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My Infinite Summer: Doing a Puzzle Blind

infinite summerI’ve been debating how to write my Infinite Summer posts. After some deep soul-searching and contemplation, I’ve decided to think of them as a reading journal of what it’s like to try this immensely large and intimidating novel. I hope that sounds interesting to you, dear readers.

At this point, reading Infinite Jest is like trying to put together one of those puzzles where you don’t have a picture on the box of what it’s supposed to look like. Except in  the case of the Infinite Jest puzzle, when you start out you also don’t even have all the pieces. So you spend the entire puzzle assembling process finding the missing pieces while simultaneously trying to put them together without knowing what it’s even supposed to look like.

Despite how aggravating that sounds, I’m starting to enjoy the novel more. Since my last update about the infamous page 223, I’ve managed to make it to page 423, which is about 44 percent done. Yay! One thing that’s keeping me going is the reward of buying myself an ETA shirt with one of the more ridiculous player’s names on the back.

A Summary, Sort Of

I promised to write a little bit about what the book is about, which I feel like I can finally do because around page 300 things finally started to come together for me. The book takes place, primarily, at two locations. The first is Enfield Tennis Academy (ETA), a boarding school that focuses on grooming middle and high school tennis champions. The second is a halfway house for addicts just down the hill from ETA.

There are also threads of a Canadian separatist movement, psychosis, professional football, and an ominous presence called The Entertainment which I haven’t figured out yet. I really didn’t know and still don’t totally understand how this will go together, but I can see the strands starting to overlap more clearly.

One of the more unique parts of the book are the extended footnotes — about 300 pages worth.  Some are simply descriptions of what drugs a person is using, while others are extended passages long enough to be stories of their own. I just finished one footnote that was 17 pages long. Sometimes, the footnotes are inane and I get annoyed that I flipped back to read them. But other times they give you a nugget of gold that makes all of the wasted footnotes seem worth it.

What Do I Think So Far?

At this point I don’t really have an assessment of whether or not I like the book. At first I felt like I was slogging through and didn’t really look forward to reading more. Now, I’m excited to pick up the book each time because I feel like more of it is making sense.

The humor in it is too dark for me to find it totally funny. Some of it is just gross, to be honest, or so sadly absurd that I read it with a sort of detached amusement. But other parts are honestly funny, laugh out loud funny even, and I look forward to that.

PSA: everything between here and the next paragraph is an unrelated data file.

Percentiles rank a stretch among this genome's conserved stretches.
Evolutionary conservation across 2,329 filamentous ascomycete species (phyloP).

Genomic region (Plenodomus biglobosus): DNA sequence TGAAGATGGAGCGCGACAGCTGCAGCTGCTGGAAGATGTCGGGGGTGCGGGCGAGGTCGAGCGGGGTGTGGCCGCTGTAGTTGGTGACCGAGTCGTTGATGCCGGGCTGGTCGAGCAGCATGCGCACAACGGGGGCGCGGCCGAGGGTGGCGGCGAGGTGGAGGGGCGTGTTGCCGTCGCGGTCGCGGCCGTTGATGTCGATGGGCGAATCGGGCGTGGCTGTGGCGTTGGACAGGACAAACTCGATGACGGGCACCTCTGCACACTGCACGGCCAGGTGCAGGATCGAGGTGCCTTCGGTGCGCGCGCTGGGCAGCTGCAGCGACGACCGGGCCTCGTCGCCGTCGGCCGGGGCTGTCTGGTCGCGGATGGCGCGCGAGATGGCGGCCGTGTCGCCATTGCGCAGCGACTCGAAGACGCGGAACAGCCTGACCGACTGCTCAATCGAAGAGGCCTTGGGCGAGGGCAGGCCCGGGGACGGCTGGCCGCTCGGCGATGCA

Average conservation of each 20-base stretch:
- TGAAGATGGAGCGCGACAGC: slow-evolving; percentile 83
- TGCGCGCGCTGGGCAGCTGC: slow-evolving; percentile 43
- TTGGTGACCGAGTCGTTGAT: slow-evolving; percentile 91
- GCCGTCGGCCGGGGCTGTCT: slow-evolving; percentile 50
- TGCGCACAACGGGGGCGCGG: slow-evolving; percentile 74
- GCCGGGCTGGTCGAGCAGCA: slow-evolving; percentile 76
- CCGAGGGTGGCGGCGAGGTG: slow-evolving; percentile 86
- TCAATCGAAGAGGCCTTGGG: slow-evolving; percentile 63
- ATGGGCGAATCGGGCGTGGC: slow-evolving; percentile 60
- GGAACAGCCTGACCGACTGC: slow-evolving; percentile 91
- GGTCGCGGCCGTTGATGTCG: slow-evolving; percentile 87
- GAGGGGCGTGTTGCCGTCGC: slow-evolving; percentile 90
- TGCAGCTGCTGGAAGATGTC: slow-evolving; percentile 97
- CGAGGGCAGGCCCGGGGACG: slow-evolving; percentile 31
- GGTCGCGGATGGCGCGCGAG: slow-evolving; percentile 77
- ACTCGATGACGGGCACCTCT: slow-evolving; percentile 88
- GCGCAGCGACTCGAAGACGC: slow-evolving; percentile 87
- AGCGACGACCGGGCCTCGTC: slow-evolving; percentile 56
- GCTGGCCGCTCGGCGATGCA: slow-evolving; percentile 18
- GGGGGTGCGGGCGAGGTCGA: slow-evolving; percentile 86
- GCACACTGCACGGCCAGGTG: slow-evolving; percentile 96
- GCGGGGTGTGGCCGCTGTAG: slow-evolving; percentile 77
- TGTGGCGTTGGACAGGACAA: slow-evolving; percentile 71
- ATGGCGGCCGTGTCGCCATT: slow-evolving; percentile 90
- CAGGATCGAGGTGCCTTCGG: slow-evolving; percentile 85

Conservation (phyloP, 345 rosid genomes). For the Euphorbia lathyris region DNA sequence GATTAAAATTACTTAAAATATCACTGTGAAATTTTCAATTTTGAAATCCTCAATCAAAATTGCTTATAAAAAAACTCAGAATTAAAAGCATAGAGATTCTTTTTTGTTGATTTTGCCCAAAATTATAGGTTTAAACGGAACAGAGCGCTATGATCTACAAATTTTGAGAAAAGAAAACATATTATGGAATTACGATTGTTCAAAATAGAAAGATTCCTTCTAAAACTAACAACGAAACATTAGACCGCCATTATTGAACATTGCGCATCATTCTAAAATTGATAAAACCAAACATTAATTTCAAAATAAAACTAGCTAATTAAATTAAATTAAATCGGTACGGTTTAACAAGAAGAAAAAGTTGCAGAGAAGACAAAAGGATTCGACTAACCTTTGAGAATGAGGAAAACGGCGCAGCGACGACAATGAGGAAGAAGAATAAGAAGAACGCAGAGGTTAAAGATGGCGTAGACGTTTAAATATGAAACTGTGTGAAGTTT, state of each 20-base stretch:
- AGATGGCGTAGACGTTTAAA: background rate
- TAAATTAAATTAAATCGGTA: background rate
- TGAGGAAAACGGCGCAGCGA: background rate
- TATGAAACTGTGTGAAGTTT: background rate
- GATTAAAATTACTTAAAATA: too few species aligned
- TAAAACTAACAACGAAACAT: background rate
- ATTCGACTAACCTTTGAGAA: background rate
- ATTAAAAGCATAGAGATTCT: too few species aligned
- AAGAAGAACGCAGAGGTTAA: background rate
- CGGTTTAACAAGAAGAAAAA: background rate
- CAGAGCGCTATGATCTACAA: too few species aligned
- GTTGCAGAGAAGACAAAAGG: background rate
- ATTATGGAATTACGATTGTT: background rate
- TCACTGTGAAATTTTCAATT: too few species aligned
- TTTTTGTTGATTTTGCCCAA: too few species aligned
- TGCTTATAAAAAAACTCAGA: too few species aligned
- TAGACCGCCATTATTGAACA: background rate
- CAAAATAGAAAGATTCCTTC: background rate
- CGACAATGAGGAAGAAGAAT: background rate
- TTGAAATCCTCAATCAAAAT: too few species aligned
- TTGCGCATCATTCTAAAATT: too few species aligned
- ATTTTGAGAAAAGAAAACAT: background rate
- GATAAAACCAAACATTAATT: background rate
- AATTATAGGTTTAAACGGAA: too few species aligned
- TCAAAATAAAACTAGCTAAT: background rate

My favorite footnote so far, and one part I know made me laugh out loud, was one that referenced a fictional academic article about one of the character’s films:

E.g. see Ursula Emrich-Levine (University of California-Irvine), ‘Watching Grass Grow While Being Hit Repeatedly Over The Head With a Blunt Object: Fragmentation and Stasis in James O. Incandenza’s Widower, Fun with Teeth, Zero-Gravity Tea Ceremony, and Pre-Nuptial Agreement of Heaven and Hell,’ Art Cartridge Quarterly, vol. III, nos. 1-3, Year of the Perdue Wonderchicken.

That strikes me as hilarious, mostly in the way it pokes fun at both snooty intellectuals and snooty filmmakers in the same breath and (with the title) says exactly what I’ve felt about some things widely regarded as high art or culture. It’s scenes that capture this sense of irreverence without being too over-the-top that I enjoy so far.

So that’s where I’m at — about five weeks and 400 pages into Infinite Jest and not ready to give up yet.  I really want that t-shirt.

What’s the biggest chunkster you’ve read, and how did you motivate yourself to keep going? Would a t-shirt be enough for you? Am I ridiculous to keep pressing on with a book that, after 400 pages, I can’t say for sure that I even like?

Comments on this entry are closed.

  • Rob Thomas July 29, 2009, 4:45 pm

    The T-shirt is a great idea! I’ll have to do that as a reward. I’ve just started to fall behind this week (I’m on page 390) but definitely enjoy the actual page-to-page experience of reading Wallace’s writing. He’s just such a purely entertaining writer — the words he uses, the jokes, the stylistic loop-de-loops of his sentences. Even if it all doesn’t click together in the end, the trip will have been worth it.

  • Rebecca Reid July 30, 2009, 6:58 am

    I completely understand the desire to keep plugging on even though you aren’t sure you like it!

    I liked The Forsyte Saga, which was my most recent 900 page epic, so I can’t say if I’d have kept going if I didn’t love it. I do hope the end is rewarding for you!

  • Michelle July 31, 2009, 1:34 am

    It sounds like it’s still worth reading. I keep seeing it in the library. I’ve always thought it would be too long and too complicated for me to read, ever. But now I want to read it just for the footnotes and these wonderful sentences that pop up.

    Largest chunkster I’ve read was A Suitable Boy and not once did it ever feel like a chore.

  • softdrink August 5, 2009, 10:09 pm

    I just finished Owen Meany, which wasn’t anything that knocked my socks off. But the group aspect of the read kept me going and made me appreciate the book (as opposed to getting fed up and chucking it across the room).

    So no, I don’t think it’s ridiculous that you’re still reading it.